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Monarch Butterfly Migration Update: May 23, 2001

Today's Report Includes:

Monarch Population Expands and Spreads Across the North
When we left off last week, monarchs of the first generation had clearly emerged in force and were advancing northward. During the last week another 75 sightings have been reported, reflecting a surge in butterfly numbers. As today's migration map shows, the butterflies have now spread as far as 46 North.

Try This!
Graph the number of sightings per week so you can visualize the jump in population size, now that a new generation of butterflies has been born:


# sightings

May 16 - May 15


May 9 - May 15


May 2 - May 8


Apr 25 - May 1


Apr 18 - Apr 24


Apr 11 - Apr 17


Please Help: YOUR Monarch Sightings Are Important!
Even if early monarchs have already been reported from your state or province, we want to hear from YOU! The number of sightings we receive reflects how abundant monarchs are, so your observations continue to be important.

We'll continue to track the monarchs until they reach the end of the migration trail, sometime in mid-June.

This Week's Monarch Population Dynamics Meeting
Scientists and "citizen scientists" from the United States, Canada, Mexico and Australia gathered this week to address concerns about the apparent decline of the monarch population that migrates annually to Mexico from across eastern North America.

According to Drs. Karen Oberhauser and Orley Taylor who convened the meeting, "Recent reports on the degradation of the forest at the overwintering sites in Mexico, the possible impact of transgenic crops such as Bt corn on monarch populations, and the changes in agricultural practices that may affect the availability of milkweeds host plants, raise significant concerns about the potential impact of human activities on the dynamics of monarch populations."

The goal of the meeting was to identify gaps in knowledge about the factors that affect the size of the monarch population. Participants presented scientific papers and then addressed each stage of the monarch's annual cycle: The breeding season, fall migration, the overwintering season, and the spring migration. Groups summarized what is known about each stage of the cycle, and worked to identify priorities for research.

Of special interest to Journey North participants, the migration observations you are contributing are becoming very useful to scientists! Journey North migration data show where monarchs are located in time and space. Thus, the database can serve as an important indicator of the population's size each spring, and help to forecast the size of the next generation.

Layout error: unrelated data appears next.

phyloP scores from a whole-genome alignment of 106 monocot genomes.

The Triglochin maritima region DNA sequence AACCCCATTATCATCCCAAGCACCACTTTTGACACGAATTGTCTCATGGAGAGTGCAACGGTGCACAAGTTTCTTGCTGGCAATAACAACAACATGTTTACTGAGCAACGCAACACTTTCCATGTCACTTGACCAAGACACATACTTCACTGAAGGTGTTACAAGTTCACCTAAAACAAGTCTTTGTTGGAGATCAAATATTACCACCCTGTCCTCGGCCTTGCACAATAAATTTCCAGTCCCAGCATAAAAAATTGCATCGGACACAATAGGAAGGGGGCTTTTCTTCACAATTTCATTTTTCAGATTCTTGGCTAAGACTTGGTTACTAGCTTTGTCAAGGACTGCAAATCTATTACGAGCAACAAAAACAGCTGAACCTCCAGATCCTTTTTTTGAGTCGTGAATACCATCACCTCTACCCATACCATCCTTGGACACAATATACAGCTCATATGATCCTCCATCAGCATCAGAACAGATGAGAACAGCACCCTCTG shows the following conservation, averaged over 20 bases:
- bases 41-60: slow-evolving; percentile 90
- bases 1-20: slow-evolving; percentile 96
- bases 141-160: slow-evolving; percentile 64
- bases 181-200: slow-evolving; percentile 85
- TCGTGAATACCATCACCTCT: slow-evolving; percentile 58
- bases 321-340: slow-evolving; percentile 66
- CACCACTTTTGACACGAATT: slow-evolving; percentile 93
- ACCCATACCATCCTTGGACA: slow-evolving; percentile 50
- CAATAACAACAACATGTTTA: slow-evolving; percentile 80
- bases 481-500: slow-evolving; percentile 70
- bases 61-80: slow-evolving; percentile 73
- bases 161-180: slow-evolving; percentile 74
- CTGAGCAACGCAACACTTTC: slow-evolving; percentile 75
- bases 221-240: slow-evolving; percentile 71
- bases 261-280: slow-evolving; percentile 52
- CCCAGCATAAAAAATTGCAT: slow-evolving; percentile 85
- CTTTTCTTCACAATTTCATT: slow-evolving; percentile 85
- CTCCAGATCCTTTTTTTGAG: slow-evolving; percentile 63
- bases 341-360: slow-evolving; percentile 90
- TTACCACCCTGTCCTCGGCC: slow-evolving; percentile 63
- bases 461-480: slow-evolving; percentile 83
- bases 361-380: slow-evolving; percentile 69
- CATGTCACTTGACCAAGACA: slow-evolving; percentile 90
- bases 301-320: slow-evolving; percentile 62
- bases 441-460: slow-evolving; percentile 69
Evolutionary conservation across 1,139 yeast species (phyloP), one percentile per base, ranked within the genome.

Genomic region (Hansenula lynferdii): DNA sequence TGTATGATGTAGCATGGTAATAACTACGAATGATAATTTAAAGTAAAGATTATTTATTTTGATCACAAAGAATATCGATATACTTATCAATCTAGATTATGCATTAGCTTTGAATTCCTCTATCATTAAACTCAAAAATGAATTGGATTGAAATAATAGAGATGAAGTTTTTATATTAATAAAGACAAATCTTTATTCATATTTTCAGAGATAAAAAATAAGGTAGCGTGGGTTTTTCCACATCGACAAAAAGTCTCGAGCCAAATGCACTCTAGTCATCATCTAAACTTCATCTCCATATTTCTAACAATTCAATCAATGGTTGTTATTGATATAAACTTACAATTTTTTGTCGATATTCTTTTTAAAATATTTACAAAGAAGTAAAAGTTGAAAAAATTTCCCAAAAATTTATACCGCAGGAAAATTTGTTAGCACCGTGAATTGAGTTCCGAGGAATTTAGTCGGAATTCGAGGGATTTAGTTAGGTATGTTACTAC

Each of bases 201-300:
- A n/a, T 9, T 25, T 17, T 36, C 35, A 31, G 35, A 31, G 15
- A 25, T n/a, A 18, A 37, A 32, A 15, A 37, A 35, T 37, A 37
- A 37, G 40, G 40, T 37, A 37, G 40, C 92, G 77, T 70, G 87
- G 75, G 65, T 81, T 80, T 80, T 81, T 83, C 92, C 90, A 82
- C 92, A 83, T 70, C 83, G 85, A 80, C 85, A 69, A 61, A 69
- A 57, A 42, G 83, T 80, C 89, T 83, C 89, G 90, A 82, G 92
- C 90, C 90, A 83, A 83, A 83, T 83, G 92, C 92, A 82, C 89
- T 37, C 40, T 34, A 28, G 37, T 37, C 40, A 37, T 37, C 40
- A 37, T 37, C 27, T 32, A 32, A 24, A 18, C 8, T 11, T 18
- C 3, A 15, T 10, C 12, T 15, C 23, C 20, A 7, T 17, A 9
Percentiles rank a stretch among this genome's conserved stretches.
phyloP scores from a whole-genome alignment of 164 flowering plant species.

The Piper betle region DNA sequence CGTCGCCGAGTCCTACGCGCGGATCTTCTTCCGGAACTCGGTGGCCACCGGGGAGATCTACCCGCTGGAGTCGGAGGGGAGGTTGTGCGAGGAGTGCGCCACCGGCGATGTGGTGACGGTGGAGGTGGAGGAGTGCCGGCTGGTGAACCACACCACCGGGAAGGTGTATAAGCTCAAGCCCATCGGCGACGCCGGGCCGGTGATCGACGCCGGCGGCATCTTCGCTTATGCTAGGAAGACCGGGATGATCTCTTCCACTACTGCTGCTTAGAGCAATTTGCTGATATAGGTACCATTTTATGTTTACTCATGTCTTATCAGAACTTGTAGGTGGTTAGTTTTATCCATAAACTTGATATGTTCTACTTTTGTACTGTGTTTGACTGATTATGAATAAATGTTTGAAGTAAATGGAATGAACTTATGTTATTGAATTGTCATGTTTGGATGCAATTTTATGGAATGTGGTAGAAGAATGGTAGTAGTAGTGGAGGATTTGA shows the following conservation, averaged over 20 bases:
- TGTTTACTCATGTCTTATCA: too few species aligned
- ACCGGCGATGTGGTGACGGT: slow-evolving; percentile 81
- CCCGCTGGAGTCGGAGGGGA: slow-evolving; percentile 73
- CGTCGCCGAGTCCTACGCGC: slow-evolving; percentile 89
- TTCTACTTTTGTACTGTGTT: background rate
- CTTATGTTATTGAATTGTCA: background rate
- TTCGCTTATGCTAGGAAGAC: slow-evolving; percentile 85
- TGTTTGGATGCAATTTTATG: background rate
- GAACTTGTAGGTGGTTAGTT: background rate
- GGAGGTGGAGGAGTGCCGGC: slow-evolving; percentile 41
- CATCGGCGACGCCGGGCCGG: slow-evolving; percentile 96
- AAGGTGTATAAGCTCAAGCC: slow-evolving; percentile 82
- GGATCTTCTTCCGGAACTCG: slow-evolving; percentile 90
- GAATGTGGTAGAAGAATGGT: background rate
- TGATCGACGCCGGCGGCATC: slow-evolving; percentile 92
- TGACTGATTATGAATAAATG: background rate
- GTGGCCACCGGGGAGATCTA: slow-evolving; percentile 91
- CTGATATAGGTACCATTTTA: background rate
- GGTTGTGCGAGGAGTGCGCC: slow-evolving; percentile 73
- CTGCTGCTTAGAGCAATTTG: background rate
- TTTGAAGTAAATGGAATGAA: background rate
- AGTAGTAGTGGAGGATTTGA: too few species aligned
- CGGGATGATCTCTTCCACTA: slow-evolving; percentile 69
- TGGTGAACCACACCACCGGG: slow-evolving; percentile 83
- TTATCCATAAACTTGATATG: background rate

Says Dr. Lincoln Brower, "The database is so rich in terms of making it possible to address questions that were only speculative based on historical natural history information in the literature. For the first time, individual, qualitative records are being amassed into a quantitative picture."

Journey North program director Elizabeth Howard's presentation summarized clear and consistent patterns of remigration, based on an analysis of five years' data:
  1. A clear west to east progression of arrival across southern U.S. states, then up the East Coast ahead of the interior states at the same latitude, in apparent correlation with vegetation readiness
  2. Clear stalls and jumps associated with weather systems
  3. Expansion of the over-wintering population across eastern North America, typically to about 40N by first week in May.
  4. A noted increase in numbers when the first spring generation is on the wing.
  5. Differences in remigration patterns associated with spring temperatures in North America, and
  6. Differences in remigration patterns during years of high and low populations (based on winter population estimates at Mexican over-wintering sites).

What's more, two scientists are using Journey North data to support a new theory about monarch migration. In the presentation by Drs. David Gibo and Orley Taylor entitled "A General Theory to Explain the Movement of Migrating Monarchs Across Latitudes," they explained:

"We analyzed four years of Journey North first-sightings observations of Monarchs. The rate at which Monarch butterflies move north is correlated with the rate of northward movement of Altitude Angles of the sun, as measured at solar noon...One hypothesis on the adaptive value of the monarchs coordinating their northward migration by tracking a specific celestial cue is that this behavior brings them to their hostplant at the appropriate season."

Dr. Johannes Feddema, a geographer and meteorologist from the University of Kansas, has also incorporated Journey North data into a computer model. This kind of model will ultimately be used to simulate monarch population dynamics, and will serve as a critical indicator should populations fluctuate to dangerously low levels.

These are examples of scientific work that would not be possible without the valuable observations contributed by Journey North participants. Thank you for contributing your field observations to this permanent database! It was exciting to see its value, and the important role citizens can play in the scientific process.

Please report the FIRST MILKWEED to Emerge This Spring!

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The Next Monarch Migration Update Will Be Posted on June 1, 2001

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